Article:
Initially, American National Insurance Co.'s proposal to close 20th Street seemed like a simple request from a company trying to make it easier for its employees to get into their building during a rainstorm.

But, the reality is that elevating the street by 30 inches will create a dam that will push water that normally flows over 20th Street into the surrounding neighborhood businesses and homes.

For those of us who own properties adjacent to Moody Plaza, this isn't something we can ignore, or agree with.

For us, it’s not a matter of getting our feet wet, it’s a matter of being able to open our business or live in our home without the threat of additional flooding that we "know" will come with the creation of this dam.

Why has there been no independent engineering study on the consequences of this water flow change? ANICO says they know this change will not make the flooding any worse. Are we to simply take their word?

Lacking this study, to say nothing of the problem of giving a public street up for a private business, it isn't acceptable to the majority of the neighborhood. We're saying "no" to the ANICO dam.

John and Lynn Eanes

Galveston

Locations

(4) comments

Wayne Holt

Anyone familiar with that immediate area already knows paving over what little sod/grass is there is not going to help the considerable flooding that takes place; it's just a question of how much worse it will be. Two questions: 1) Since a multi-story garage is planned for that block, what in the world is the objection to a second-floor skybridge to Anico to resolve this without worsening the situation for the residents and businesses adjacent to the proposed plaza? Is there some reason to avoid the obvious solution here? I've heard the excuse that anchoring to the tower is out due to swaying. Here's an idea; drop down to the building surround itself. I'm pretty sure the plaza around Anico has stabilized since 1972. 2) What studies have been done to determine the effect an approx. three-foot rise in the trolley line within one block will have on the new trolley itself? The trolley will need to approach the crest in what appears to be a fairly short distance. Has the engineering on this been done or do we wait to find out if the new trolleys will be able to handle this with no problems? I might know if the design firm had responded to my email asking where I might see the separate rail study, but they didn't bother to reply. Good community outreach, guys!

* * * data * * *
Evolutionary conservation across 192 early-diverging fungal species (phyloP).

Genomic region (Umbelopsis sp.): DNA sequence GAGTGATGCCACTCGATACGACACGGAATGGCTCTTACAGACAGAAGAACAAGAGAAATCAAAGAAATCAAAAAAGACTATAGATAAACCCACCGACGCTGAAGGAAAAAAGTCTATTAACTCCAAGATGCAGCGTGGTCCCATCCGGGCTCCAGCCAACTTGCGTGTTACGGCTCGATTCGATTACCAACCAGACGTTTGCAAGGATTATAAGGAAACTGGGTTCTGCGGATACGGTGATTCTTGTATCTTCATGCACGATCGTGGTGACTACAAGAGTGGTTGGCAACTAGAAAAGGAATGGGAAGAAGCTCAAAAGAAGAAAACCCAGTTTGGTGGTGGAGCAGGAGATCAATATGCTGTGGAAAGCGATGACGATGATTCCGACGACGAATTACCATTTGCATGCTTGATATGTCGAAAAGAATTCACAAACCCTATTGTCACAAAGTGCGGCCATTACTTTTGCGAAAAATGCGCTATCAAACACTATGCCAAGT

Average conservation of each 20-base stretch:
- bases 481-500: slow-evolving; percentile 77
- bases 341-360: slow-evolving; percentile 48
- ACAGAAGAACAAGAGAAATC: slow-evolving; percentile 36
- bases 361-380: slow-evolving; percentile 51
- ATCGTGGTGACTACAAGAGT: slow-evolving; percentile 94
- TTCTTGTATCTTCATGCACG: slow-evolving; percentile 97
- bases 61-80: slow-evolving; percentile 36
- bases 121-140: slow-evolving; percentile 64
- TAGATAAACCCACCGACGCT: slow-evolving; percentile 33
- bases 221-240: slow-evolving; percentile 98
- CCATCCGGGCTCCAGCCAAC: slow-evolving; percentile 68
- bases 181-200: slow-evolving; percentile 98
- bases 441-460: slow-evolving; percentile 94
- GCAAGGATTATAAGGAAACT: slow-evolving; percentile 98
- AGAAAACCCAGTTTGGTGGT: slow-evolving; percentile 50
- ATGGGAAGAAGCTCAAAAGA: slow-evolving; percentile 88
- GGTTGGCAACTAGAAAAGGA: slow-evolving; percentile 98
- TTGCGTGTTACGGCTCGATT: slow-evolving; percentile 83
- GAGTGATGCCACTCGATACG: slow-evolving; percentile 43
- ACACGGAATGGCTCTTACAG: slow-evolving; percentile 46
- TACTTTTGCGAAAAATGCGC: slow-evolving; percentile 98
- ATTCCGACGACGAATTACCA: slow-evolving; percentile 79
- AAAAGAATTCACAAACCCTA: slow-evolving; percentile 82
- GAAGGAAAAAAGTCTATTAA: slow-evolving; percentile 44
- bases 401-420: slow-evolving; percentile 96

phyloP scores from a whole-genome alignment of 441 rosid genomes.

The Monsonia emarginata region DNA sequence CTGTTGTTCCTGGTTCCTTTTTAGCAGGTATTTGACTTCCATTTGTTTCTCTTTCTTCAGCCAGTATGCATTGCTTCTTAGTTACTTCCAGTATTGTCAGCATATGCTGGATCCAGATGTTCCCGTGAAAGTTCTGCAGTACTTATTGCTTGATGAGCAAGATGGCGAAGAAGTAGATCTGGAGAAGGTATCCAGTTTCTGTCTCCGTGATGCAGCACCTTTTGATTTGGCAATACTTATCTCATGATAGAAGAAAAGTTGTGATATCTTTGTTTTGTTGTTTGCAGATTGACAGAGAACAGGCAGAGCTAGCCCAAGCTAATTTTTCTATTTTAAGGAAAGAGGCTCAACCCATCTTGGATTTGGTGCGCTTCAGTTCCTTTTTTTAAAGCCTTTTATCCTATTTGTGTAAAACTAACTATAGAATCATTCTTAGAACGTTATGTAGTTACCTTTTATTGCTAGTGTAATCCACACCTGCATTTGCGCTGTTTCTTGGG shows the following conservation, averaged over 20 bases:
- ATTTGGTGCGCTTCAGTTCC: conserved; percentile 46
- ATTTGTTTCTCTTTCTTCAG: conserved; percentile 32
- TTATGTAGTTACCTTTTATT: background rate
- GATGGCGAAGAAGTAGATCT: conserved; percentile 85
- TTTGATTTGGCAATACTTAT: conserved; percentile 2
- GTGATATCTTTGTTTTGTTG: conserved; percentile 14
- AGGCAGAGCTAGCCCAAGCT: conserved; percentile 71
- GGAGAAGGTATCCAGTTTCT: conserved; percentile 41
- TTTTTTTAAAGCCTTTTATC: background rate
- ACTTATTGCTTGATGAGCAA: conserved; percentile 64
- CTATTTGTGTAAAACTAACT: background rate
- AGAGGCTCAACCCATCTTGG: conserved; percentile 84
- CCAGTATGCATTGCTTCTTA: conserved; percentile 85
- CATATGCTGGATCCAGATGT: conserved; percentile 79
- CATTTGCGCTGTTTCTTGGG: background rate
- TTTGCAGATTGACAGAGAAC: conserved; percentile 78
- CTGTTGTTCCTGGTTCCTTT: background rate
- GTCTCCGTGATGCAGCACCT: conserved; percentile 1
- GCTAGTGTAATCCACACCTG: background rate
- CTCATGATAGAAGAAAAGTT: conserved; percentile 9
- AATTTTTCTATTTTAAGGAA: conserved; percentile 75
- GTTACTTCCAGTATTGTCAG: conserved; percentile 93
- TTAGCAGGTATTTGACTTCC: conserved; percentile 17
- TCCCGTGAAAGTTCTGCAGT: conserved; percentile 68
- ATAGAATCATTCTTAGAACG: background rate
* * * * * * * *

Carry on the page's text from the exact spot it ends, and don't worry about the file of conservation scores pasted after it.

Wayne Holt

"ANICO says they know this change will not make the flooding any worse. Are we to simply take their word?" Looking at this objectively, I am frankly surprised it has gotten as far as the very detailed design submission to the city, and that it is even being considered. Downtown from Postoffice to Harborside is consistently the most easily flooded part of the city. There are substantial sums of money being allocated for new equipment to alleviate the serious flooding ALREADY THERE. What sense does it make to consider adding a structure with the high probability it will contribute to additional flooding when a skybridge can accomplish the same result without the risk to their neighbors? Instead of offering a completed design, this project should have had an initial public session where those charged with protecting the public interest politely declined to consider something like this. In addition to the flooding issue, has anyone stopped to consider what closing off one of the main streets in and out of The Grand Opera House parking area will do, plus adding to congestion at the cruise lines drop-off lanes which already back up into this area? And the multi-story parking lot planned for that block will now have three streets available for ingress and egress rather than four. This seems like an extraordinary amount of damage to community interests just to keep pants legs dry...especially when better ways exist to accomplish that.

Ron Shelby

Maybe their trying to make the building more appealing to new buyers.

Wayne Holt

I don't have any insider information, but it certainly appears to be a peculiar solution to their publicly stated objectives. If there are ulterior motives driving this project, it is at best disingenuous and at worst deceptive to frame it as something it is not.

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